Kumiko Kiuchi (University of Sussex, UK)
Oxymoronic Perception and Experience
of Genres in Samuel Beckett's writings from the late 1960s
This paper aims to explore the idea and possibility of oxymoronic expressions of 'perceptions' (vision and audition) in Beckett's writing from the late 1960s onwards. By explicating these expressions in light of Beckett's experiments/experience in different genres, i.e., theatre, radio, film, prose and television, the paper will analyse the interdependent relationship between the 'translatabilities' of 'oxymoronic expressions' and the plurality of genres.
Firstly the paper will review how Beckett studies have changed their approach to the problem of genre over the last three decades. It contrasts the early studies, which tend to draw out the specificity of genre through the intrinsic reading of Beckett's texts, with the recent studies, which are more inclined to analyze the influence of modern science and technology on Beckett's writing. It suggests that the approach of recent studies can sometimes overlook the intrinsic importance of Beckett's writing and therefore that of language.
Secondly the paper tries to reconsider the problem of genre through the analysis of oxymoronic expressions in Beckett's texts. It focuses on his work, especially his prose and his television plays, written after the late 1960s and the 80s, i.e. following his experiments in genres. The word 'oxymoron' refers to 'a figure of speech or expressed idea in which apparently contradictory terms appear in conjunction'. In Beckett's writings oxymoronic expressions most frequently concern perceptions and often refer to the impossibility of representation, as in 'Ghost' Trio' the door is 'imperceptibly ajar' and in '...but the clouds...' the uttered 'words' are 'inaudible'. Through this analysis, the paper will argue the following points: 1) Oxymoronic expressions (illegible or unrepresentable as they are) actually function as the motor of narrative in each Beckett text; 2) Oxymoronic expressions can be read or understood only in the light of the plurality of genres. In other words it is only through the experience of this plurality that we can render oxymoronic expressions legible for the first time; 3) On the other hand the plurality of genres is conditioned by the 'illegibility' or 'unrepresentability' as 'translatabilities' (potential to be read) that underlie the oxymoronic expressions. It is not that genre is plural from the beginning but that the enactment of oxymoronic expressions unconditionally throws light on the possibility of relationship between genres.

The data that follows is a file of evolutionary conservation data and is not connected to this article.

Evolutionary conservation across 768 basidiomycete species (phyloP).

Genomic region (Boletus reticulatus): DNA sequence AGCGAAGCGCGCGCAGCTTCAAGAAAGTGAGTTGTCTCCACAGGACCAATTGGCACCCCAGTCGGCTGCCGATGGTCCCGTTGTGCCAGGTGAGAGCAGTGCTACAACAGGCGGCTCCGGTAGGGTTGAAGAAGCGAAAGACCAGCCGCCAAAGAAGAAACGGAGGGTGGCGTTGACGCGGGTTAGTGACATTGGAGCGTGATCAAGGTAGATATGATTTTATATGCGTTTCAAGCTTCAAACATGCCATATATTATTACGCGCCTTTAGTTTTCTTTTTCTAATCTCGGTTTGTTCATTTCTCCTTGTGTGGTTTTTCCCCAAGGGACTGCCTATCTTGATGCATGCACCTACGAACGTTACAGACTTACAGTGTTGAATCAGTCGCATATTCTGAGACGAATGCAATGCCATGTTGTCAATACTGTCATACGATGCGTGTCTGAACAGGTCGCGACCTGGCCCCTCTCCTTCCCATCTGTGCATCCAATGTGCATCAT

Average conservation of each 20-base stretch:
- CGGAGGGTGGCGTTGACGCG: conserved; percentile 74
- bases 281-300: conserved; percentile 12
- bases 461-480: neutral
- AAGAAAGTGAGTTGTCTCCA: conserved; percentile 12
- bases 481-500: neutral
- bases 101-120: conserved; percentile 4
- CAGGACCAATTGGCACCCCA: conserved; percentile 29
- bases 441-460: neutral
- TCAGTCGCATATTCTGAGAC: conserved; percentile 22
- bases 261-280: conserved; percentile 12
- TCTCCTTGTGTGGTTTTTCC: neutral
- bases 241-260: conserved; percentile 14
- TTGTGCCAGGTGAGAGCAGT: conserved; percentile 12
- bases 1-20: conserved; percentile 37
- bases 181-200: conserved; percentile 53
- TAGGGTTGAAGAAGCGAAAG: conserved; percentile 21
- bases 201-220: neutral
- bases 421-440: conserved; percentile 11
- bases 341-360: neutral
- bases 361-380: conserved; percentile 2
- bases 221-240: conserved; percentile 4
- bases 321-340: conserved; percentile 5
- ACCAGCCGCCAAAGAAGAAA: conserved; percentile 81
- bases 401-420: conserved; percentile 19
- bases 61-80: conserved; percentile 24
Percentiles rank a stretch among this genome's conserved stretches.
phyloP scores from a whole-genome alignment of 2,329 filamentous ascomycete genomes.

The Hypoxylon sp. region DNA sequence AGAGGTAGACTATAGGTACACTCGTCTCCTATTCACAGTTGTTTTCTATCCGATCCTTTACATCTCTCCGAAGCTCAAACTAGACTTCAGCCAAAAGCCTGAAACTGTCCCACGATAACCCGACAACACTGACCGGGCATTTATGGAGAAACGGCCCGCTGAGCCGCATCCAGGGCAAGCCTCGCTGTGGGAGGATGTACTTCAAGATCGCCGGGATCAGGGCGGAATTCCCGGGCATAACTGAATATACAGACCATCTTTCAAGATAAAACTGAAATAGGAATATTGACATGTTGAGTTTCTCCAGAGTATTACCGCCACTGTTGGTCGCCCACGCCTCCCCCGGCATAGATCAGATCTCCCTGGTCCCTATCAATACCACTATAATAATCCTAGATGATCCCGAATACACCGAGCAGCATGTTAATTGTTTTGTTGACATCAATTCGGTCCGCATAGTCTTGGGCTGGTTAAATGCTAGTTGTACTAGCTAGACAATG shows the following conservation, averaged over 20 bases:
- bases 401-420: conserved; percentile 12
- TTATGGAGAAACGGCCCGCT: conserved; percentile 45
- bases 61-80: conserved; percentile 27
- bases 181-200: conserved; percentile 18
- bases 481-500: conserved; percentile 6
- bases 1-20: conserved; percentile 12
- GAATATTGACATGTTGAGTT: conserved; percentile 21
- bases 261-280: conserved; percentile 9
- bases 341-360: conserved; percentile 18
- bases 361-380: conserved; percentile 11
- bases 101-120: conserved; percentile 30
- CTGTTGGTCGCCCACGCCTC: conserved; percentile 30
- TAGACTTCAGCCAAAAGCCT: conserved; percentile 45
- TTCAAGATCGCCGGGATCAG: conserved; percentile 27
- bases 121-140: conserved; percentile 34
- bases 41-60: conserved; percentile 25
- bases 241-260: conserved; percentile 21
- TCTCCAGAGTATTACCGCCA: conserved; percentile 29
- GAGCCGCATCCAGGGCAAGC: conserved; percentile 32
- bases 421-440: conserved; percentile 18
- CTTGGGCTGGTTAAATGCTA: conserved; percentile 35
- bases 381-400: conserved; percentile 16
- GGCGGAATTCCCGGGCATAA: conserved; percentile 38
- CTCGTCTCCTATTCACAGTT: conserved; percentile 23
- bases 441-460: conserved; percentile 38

Finally the end of the paper reconsiders how the question of language relates to that of genre in Beckett's writing. It reassesses recent Beckett studies regarding the problem of 'language (s)' and of genre/media. It will also reconsider the possibility of Beckett's writings and try to identify the task of Beckett studies of today.